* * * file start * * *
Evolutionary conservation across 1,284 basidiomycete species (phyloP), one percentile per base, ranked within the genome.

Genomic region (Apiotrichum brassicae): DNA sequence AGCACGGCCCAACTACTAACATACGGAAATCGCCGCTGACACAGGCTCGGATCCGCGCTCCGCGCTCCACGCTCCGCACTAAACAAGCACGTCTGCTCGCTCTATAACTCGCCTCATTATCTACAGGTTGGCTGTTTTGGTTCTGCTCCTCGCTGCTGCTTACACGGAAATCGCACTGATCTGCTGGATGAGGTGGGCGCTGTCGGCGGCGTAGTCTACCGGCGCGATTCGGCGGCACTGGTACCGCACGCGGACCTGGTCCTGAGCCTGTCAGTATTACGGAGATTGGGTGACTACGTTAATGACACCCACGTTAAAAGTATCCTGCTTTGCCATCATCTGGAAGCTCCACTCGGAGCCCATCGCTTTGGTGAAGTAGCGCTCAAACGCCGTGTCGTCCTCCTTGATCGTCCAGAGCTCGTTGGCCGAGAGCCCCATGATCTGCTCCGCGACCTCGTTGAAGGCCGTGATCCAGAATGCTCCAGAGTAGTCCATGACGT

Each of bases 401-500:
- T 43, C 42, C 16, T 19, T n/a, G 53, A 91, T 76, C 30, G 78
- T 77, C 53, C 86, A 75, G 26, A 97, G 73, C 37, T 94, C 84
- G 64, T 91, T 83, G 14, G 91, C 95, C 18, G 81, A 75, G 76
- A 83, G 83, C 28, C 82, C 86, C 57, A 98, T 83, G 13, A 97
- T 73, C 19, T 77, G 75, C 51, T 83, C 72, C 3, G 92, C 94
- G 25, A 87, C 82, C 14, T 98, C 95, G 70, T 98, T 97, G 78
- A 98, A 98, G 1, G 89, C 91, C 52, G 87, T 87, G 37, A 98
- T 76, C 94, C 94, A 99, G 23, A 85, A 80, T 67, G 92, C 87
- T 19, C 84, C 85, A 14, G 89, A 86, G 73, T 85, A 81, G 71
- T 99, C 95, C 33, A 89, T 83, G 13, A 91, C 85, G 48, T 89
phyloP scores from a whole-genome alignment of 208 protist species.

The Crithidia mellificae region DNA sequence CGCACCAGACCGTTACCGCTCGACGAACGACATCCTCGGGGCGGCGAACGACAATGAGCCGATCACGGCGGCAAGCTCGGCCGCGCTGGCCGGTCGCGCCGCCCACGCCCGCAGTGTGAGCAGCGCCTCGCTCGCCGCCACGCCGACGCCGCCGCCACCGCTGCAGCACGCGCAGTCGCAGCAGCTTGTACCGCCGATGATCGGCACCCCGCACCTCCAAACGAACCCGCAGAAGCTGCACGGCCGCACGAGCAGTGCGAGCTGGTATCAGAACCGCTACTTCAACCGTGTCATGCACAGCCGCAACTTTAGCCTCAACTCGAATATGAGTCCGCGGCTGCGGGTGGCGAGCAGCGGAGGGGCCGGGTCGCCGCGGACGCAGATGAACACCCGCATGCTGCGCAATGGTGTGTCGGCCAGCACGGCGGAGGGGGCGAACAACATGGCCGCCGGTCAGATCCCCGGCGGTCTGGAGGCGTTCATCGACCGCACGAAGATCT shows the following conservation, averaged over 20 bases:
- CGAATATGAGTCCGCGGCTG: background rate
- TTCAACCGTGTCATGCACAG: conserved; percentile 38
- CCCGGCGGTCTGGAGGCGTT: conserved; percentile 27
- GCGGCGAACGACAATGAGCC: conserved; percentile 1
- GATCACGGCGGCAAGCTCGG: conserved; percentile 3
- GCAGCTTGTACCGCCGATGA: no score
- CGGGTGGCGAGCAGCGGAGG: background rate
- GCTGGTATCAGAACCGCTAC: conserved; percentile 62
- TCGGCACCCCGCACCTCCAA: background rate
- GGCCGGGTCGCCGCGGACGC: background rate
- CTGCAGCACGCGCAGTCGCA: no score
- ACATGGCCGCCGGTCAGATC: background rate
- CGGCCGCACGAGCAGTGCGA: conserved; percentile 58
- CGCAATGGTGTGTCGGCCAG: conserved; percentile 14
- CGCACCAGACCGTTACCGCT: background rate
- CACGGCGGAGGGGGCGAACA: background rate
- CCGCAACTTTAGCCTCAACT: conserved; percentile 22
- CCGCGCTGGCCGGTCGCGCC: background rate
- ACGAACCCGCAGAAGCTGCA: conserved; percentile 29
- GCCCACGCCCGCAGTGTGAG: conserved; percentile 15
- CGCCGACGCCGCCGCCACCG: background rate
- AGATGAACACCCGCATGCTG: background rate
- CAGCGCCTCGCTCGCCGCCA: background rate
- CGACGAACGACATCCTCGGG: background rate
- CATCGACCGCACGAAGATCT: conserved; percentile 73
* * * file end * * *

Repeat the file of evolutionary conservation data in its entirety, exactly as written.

Evolutionary conservation across 1,284 basidiomycete species (phyloP), one percentile per base, ranked within the genome.

Genomic region (Apiotrichum brassicae): DNA sequence AGCACGGCCCAACTACTAACATACGGAAATCGCCGCTGACACAGGCTCGGATCCGCGCTCCGCGCTCCACGCTCCGCACTAAACAAGCACGTCTGCTCGCTCTATAACTCGCCTCATTATCTACAGGTTGGCTGTTTTGGTTCTGCTCCTCGCTGCTGCTTACACGGAAATCGCACTGATCTGCTGGATGAGGTGGGCGCTGTCGGCGGCGTAGTCTACCGGCGCGATTCGGCGGCACTGGTACCGCACGCGGACCTGGTCCTGAGCCTGTCAGTATTACGGAGATTGGGTGACTACGTTAATGACACCCACGTTAAAAGTATCCTGCTTTGCCATCATCTGGAAGCTCCACTCGGAGCCCATCGCTTTGGTGAAGTAGCGCTCAAACGCCGTGTCGTCCTCCTTGATCGTCCAGAGCTCGTTGGCCGAGAGCCCCATGATCTGCTCCGCGACCTCGTTGAAGGCCGTGATCCAGAATGCTCCAGAGTAGTCCATGACGT

Each of bases 401-500:
- T 43, C 42, C 16, T 19, T n/a, G 53, A 91, T 76, C 30, G 78
- T 77, C 53, C 86, A 75, G 26, A 97, G 73, C 37, T 94, C 84
- G 64, T 91, T 83, G 14, G 91, C 95, C 18, G 81, A 75, G 76
- A 83, G 83, C 28, C 82, C 86, C 57, A 98, T 83, G 13, A 97
- T 73, C 19, T 77, G 75, C 51, T 83, C 72, C 3, G 92, C 94
- G 25, A 87, C 82, C 14, T 98, C 95, G 70, T 98, T 97, G 78
- A 98, A 98, G 1, G 89, C 91, C 52, G 87, T 87, G 37, A 98
- T 76, C 94, C 94, A 99, G 23, A 85, A 80, T 67, G 92, C 87
- T 19, C 84, C 85, A 14, G 89, A 86, G 73, T 85, A 81, G 71
- T 99, C 95, C 33, A 89, T 83, G 13, A 91, C 85, G 48, T 89
phyloP scores from a whole-genome alignment of 208 protist species.

The Crithidia mellificae region DNA sequence CGCACCAGACCGTTACCGCTCGACGAACGACATCCTCGGGGCGGCGAACGACAATGAGCCGATCACGGCGGCAAGCTCGGCCGCGCTGGCCGGTCGCGCCGCCCACGCCCGCAGTGTGAGCAGCGCCTCGCTCGCCGCCACGCCGACGCCGCCGCCACCGCTGCAGCACGCGCAGTCGCAGCAGCTTGTACCGCCGATGATCGGCACCCCGCACCTCCAAACGAACCCGCAGAAGCTGCACGGCCGCACGAGCAGTGCGAGCTGGTATCAGAACCGCTACTTCAACCGTGTCATGCACAGCCGCAACTTTAGCCTCAACTCGAATATGAGTCCGCGGCTGCGGGTGGCGAGCAGCGGAGGGGCCGGGTCGCCGCGGACGCAGATGAACACCCGCATGCTGCGCAATGGTGTGTCGGCCAGCACGGCGGAGGGGGCGAACAACATGGCCGCCGGTCAGATCCCCGGCGGTCTGGAGGCGTTCATCGACCGCACGAAGATCT shows the following conservation, averaged over 20 bases:
- CGAATATGAGTCCGCGGCTG: background rate
- TTCAACCGTGTCATGCACAG: conserved; percentile 38
- CCCGGCGGTCTGGAGGCGTT: conserved; percentile 27
- GCGGCGAACGACAATGAGCC: conserved; percentile 1
- GATCACGGCGGCAAGCTCGG: conserved; percentile 3
- GCAGCTTGTACCGCCGATGA: no score
- CGGGTGGCGAGCAGCGGAGG: background rate
- GCTGGTATCAGAACCGCTAC: conserved; percentile 62
- TCGGCACCCCGCACCTCCAA: background rate
- GGCCGGGTCGCCGCGGACGC: background rate
- CTGCAGCACGCGCAGTCGCA: no score
- ACATGGCCGCCGGTCAGATC: background rate
- CGGCCGCACGAGCAGTGCGA: conserved; percentile 58
- CGCAATGGTGTGTCGGCCAG: conserved; percentile 14
- CGCACCAGACCGTTACCGCT: background rate
- CACGGCGGAGGGGGCGAACA: background rate
- CCGCAACTTTAGCCTCAACT: conserved; percentile 22
- CCGCGCTGGCCGGTCGCGCC: background rate
- ACGAACCCGCAGAAGCTGCA: conserved; percentile 29
- GCCCACGCCCGCAGTGTGAG: conserved; percentile 15
- CGCCGACGCCGCCGCCACCG: background rate
- AGATGAACACCCGCATGCTG: background rate
- CAGCGCCTCGCTCGCCGCCA: background rate
- CGACGAACGACATCCTCGGG: background rate
- CATCGACCGCACGAAGATCT: conserved; percentile 73